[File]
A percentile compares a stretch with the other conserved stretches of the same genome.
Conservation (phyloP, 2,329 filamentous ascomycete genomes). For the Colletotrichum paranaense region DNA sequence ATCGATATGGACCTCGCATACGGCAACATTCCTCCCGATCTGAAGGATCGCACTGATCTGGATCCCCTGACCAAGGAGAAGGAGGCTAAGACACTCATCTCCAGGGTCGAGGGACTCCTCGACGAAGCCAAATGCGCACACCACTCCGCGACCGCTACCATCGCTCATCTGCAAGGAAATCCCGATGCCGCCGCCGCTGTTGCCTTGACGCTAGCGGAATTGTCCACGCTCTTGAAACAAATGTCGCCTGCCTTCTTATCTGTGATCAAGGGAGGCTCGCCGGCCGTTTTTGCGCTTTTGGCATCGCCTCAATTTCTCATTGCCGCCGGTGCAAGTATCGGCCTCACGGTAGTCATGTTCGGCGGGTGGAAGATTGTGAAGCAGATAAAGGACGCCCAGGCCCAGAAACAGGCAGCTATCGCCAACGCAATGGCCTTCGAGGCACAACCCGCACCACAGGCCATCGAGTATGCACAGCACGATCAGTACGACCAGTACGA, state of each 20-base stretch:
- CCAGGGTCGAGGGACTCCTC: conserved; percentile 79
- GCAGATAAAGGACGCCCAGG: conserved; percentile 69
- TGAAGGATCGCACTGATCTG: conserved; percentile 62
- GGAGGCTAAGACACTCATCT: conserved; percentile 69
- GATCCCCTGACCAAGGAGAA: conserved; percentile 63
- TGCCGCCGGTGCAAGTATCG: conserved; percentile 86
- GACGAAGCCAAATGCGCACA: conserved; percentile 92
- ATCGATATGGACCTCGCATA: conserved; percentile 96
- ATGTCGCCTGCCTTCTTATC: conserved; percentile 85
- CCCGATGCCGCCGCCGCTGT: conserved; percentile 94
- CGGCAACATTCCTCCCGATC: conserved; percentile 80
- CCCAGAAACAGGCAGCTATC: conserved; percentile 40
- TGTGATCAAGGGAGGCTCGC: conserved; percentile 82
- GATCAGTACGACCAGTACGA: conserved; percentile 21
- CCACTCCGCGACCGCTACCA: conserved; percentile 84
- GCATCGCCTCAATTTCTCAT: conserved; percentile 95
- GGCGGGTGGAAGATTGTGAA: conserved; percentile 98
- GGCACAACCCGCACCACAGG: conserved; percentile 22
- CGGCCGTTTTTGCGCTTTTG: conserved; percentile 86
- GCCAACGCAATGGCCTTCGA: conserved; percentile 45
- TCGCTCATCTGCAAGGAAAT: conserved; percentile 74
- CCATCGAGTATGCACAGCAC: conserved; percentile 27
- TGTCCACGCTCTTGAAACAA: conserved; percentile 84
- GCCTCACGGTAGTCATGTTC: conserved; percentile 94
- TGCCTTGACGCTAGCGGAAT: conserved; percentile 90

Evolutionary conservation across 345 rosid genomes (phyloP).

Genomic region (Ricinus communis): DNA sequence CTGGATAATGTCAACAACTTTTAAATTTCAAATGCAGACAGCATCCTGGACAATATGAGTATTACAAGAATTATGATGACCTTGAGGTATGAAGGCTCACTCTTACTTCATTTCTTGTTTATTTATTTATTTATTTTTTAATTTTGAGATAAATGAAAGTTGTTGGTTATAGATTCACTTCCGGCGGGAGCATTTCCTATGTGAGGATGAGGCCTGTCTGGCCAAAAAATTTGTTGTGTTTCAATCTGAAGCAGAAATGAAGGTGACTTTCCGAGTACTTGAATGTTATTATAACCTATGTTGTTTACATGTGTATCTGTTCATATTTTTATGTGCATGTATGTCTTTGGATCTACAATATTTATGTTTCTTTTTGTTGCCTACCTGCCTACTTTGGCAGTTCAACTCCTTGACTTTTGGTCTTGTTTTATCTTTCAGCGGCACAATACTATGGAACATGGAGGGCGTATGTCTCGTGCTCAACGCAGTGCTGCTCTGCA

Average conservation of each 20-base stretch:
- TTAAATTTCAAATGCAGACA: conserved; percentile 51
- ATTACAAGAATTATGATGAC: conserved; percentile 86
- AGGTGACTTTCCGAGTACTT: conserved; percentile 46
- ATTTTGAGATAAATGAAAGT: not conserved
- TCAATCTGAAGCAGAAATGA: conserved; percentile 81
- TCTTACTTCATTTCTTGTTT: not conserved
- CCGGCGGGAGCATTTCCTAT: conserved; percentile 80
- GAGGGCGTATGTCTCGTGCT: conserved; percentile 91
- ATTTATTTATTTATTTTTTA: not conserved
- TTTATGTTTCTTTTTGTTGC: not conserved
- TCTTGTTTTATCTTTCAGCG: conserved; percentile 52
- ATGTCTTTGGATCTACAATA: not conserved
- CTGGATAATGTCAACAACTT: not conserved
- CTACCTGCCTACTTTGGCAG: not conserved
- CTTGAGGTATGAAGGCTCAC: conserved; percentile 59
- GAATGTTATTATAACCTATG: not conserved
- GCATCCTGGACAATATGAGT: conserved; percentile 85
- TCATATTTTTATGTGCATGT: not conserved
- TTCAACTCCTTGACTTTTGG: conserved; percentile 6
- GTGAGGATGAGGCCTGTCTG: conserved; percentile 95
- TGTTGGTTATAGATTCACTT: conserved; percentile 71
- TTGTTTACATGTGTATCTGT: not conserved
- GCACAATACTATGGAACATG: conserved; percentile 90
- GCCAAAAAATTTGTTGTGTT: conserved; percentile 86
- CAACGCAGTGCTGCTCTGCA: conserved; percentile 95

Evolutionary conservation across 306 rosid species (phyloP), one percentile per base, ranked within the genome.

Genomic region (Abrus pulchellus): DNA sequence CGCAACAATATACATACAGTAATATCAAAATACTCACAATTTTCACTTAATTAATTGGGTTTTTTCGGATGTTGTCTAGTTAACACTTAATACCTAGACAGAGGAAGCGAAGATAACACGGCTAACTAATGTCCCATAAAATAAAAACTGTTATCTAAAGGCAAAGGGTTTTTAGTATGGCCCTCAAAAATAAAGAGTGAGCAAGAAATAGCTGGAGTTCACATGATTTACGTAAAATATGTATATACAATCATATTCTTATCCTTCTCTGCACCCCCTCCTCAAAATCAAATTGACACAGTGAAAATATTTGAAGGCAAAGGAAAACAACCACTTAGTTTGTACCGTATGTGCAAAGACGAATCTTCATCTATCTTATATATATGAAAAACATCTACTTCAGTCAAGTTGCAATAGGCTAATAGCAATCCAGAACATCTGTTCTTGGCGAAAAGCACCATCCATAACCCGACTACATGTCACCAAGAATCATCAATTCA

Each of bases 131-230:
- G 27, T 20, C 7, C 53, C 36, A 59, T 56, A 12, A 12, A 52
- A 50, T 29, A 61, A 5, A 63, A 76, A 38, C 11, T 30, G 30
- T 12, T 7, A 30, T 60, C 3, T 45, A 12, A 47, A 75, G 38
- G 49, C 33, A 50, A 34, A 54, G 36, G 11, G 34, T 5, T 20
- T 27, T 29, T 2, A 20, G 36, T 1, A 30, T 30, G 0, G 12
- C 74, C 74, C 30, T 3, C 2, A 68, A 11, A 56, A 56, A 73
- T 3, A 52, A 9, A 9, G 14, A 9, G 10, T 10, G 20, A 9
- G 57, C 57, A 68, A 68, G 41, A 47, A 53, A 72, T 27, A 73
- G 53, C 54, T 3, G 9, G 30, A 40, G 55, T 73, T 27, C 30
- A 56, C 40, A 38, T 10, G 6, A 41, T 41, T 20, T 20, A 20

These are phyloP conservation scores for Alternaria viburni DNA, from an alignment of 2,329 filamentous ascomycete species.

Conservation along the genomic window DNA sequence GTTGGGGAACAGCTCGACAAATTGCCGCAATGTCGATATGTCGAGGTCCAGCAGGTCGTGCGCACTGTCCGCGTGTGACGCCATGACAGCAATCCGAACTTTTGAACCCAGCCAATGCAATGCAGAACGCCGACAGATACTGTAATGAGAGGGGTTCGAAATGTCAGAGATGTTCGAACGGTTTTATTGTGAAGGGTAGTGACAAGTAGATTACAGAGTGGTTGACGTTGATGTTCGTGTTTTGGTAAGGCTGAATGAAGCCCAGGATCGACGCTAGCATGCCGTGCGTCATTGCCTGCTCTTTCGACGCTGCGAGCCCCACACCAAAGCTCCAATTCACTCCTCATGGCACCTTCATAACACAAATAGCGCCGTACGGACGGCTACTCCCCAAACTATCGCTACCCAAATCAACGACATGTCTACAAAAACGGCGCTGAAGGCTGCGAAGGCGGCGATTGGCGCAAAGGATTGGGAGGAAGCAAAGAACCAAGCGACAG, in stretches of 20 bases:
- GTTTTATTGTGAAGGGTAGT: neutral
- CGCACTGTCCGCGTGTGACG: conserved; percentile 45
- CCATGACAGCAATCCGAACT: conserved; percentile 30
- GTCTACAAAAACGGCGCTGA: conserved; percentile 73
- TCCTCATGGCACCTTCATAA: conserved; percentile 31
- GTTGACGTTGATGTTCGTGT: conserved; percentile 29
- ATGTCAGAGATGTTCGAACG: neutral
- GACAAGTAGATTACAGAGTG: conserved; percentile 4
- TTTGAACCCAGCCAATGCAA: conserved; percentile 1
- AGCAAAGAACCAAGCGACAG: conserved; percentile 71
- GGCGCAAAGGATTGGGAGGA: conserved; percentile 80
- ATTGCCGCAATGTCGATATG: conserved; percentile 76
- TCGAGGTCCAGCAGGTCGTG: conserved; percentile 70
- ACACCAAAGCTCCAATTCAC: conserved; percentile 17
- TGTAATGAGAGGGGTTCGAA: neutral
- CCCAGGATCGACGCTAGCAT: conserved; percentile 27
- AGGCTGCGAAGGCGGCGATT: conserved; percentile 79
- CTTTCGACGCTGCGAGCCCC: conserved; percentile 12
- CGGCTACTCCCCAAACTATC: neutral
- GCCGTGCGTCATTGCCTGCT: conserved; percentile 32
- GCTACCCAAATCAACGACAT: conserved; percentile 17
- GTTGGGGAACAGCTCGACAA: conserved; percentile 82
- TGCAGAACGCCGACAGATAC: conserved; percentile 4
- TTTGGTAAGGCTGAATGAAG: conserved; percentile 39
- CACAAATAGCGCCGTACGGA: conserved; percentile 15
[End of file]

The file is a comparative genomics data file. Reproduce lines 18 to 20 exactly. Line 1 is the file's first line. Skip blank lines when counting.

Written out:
- GCATCGCCTCAATTTCTCAT: conserved; percentile 95
- GGCGGGTGGAAGATTGTGAA: conserved; percentile 98
- GGCACAACCCGCACCACAGG: conserved; percentile 22